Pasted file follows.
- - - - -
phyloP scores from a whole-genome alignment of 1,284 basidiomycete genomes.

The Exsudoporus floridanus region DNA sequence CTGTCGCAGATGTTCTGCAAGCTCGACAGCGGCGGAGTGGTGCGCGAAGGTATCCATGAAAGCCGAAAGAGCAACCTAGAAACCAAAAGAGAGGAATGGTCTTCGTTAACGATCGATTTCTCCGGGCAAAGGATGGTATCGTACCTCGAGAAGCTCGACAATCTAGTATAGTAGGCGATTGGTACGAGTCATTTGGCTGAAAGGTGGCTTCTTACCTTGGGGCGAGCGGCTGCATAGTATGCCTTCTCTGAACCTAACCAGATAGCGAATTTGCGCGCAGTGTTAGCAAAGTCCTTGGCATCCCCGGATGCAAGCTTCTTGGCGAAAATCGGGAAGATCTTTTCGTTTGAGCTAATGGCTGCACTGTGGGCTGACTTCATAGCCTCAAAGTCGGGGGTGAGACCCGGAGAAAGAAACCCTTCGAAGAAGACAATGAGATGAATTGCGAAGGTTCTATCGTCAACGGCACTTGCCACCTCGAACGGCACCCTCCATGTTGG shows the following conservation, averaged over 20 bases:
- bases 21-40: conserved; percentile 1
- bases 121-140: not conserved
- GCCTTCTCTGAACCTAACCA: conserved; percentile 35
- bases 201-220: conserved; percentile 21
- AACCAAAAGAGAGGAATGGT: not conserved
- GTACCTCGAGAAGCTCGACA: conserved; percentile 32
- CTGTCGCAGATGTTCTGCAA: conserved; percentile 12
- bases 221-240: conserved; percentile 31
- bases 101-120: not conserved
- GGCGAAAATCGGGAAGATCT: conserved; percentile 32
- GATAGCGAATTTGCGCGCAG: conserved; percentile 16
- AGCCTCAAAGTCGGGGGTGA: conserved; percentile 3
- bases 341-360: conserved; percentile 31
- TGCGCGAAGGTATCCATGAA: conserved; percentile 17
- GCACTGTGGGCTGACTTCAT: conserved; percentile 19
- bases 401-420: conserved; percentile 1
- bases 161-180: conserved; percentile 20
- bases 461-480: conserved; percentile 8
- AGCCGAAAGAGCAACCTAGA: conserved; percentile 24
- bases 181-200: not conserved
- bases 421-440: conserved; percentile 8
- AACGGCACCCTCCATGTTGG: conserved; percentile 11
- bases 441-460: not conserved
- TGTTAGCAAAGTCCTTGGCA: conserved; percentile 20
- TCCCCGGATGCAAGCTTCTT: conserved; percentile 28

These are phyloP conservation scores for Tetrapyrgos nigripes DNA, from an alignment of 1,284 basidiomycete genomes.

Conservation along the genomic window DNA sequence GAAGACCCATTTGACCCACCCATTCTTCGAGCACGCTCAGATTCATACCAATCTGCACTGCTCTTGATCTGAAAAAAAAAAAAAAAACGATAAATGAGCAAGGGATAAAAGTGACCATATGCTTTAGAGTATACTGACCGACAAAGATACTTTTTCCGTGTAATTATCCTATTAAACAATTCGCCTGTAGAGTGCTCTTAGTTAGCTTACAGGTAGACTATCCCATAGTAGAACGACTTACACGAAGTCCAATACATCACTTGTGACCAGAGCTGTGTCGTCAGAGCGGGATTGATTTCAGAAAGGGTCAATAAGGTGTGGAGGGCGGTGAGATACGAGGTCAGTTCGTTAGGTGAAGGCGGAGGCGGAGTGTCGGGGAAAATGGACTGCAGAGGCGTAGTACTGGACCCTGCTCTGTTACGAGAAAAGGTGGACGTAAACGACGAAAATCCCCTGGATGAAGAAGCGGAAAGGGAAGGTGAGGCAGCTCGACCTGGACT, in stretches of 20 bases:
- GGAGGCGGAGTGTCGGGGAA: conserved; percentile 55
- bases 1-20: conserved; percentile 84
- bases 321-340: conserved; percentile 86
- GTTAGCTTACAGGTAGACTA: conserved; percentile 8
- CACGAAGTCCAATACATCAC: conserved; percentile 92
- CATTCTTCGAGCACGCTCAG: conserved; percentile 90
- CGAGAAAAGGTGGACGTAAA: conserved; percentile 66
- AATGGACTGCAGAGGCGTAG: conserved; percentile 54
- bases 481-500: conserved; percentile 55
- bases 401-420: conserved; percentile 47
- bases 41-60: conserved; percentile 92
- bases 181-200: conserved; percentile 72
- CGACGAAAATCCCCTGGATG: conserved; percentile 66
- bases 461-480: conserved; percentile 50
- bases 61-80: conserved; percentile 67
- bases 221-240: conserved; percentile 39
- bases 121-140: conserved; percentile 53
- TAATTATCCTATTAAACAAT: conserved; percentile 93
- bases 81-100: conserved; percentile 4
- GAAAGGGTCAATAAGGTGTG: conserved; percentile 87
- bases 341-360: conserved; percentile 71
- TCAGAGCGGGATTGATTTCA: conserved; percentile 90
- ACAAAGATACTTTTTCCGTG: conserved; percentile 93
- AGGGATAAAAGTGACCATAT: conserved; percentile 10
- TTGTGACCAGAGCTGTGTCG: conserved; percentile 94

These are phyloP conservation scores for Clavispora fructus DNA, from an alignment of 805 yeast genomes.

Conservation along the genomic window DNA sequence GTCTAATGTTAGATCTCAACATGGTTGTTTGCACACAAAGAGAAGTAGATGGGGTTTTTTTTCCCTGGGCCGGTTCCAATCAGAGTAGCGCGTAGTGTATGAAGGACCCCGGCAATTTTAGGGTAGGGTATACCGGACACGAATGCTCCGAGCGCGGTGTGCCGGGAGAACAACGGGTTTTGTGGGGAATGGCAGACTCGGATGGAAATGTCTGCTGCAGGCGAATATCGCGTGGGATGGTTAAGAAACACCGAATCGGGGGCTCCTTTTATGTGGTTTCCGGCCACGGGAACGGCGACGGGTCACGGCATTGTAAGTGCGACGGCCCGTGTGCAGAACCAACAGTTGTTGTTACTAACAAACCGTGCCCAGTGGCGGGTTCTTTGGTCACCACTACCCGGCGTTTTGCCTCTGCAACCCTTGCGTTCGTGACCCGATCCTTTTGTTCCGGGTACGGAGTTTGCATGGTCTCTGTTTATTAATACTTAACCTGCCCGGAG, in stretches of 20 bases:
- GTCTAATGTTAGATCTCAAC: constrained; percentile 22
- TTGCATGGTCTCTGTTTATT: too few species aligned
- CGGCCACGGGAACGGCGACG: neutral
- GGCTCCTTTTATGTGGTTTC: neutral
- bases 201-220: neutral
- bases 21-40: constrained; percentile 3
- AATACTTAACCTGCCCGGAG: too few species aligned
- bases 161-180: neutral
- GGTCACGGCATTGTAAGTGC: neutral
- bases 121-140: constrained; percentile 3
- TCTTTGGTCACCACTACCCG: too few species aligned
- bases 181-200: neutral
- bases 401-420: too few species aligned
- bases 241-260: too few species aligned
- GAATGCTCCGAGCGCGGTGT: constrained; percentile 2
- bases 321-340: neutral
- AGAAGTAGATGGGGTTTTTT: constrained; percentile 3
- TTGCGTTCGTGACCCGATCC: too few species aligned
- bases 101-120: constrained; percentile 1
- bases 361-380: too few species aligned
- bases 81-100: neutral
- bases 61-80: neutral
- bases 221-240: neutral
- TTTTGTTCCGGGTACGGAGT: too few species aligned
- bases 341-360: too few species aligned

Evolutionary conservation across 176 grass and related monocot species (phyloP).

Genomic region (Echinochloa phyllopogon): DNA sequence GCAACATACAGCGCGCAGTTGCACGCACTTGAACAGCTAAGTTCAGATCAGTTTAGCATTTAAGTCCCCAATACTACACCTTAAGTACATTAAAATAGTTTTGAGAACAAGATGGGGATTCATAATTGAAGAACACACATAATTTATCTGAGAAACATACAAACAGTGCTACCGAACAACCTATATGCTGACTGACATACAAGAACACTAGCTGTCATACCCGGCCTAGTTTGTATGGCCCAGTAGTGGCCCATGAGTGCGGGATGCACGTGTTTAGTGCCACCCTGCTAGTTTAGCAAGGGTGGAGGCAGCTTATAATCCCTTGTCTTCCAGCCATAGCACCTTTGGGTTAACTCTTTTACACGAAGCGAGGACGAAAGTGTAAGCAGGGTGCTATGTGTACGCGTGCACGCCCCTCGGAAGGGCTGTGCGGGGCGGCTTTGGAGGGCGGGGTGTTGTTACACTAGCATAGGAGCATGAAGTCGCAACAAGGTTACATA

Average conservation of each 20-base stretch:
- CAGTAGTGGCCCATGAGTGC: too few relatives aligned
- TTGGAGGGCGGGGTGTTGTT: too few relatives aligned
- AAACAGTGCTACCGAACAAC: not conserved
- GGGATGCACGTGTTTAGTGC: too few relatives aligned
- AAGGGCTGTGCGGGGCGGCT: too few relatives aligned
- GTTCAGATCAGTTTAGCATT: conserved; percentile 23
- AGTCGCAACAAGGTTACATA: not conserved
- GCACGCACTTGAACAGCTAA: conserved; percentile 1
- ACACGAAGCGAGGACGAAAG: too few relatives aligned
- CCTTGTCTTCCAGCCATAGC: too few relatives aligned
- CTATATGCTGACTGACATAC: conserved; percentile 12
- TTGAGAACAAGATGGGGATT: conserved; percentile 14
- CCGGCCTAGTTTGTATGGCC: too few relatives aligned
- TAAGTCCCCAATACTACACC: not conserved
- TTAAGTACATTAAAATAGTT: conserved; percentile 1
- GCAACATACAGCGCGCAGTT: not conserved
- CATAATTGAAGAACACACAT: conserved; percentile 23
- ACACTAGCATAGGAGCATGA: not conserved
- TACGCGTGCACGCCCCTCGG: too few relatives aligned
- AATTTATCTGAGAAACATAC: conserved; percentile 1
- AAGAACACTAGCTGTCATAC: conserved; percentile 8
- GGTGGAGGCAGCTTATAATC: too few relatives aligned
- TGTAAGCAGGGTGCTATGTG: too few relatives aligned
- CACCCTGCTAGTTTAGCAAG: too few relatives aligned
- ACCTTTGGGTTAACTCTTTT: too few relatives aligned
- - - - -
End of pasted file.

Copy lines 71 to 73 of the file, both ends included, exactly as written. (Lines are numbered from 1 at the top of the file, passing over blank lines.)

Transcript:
- GAATGCTCCGAGCGCGGTGT: constrained; percentile 2
- bases 321-340: neutral
- AGAAGTAGATGGGGTTTTTT: constrained; percentile 3